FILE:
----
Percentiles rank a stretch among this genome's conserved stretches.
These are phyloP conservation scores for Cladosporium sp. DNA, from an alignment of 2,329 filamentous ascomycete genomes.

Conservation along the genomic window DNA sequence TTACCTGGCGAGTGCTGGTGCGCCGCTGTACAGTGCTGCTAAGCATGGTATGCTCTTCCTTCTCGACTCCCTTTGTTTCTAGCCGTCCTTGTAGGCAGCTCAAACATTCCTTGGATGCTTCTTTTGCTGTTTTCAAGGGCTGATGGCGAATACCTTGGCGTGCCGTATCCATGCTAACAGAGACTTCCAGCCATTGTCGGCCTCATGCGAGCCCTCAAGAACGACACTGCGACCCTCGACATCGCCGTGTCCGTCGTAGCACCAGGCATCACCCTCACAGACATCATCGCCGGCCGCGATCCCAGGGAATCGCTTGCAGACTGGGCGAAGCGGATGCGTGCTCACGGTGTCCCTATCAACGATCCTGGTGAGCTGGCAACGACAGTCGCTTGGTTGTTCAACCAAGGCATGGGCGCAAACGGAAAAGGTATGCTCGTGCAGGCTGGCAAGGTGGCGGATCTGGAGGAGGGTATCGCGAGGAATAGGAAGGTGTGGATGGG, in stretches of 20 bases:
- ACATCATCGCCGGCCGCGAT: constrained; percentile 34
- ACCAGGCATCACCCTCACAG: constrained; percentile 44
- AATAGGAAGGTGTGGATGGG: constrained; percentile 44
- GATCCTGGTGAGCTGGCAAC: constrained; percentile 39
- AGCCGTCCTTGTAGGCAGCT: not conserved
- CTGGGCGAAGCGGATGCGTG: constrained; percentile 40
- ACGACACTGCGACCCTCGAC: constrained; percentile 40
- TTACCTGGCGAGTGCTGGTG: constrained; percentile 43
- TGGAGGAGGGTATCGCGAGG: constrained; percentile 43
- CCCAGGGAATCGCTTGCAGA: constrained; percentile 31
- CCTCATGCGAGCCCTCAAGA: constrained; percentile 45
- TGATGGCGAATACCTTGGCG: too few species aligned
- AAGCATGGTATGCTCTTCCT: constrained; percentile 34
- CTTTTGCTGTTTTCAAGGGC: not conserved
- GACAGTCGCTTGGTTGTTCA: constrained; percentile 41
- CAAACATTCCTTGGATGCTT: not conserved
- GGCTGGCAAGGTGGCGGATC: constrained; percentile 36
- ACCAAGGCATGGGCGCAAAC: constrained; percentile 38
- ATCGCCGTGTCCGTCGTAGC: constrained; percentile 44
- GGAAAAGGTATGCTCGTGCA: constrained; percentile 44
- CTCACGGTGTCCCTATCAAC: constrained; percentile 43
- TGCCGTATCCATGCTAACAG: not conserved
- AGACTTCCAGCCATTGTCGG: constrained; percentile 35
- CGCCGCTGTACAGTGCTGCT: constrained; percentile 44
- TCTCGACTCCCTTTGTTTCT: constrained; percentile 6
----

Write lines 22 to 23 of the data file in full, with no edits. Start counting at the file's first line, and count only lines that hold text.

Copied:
- ATCGCCGTGTCCGTCGTAGC: constrained; percentile 44
- GGAAAAGGTATGCTCGTGCA: constrained; percentile 44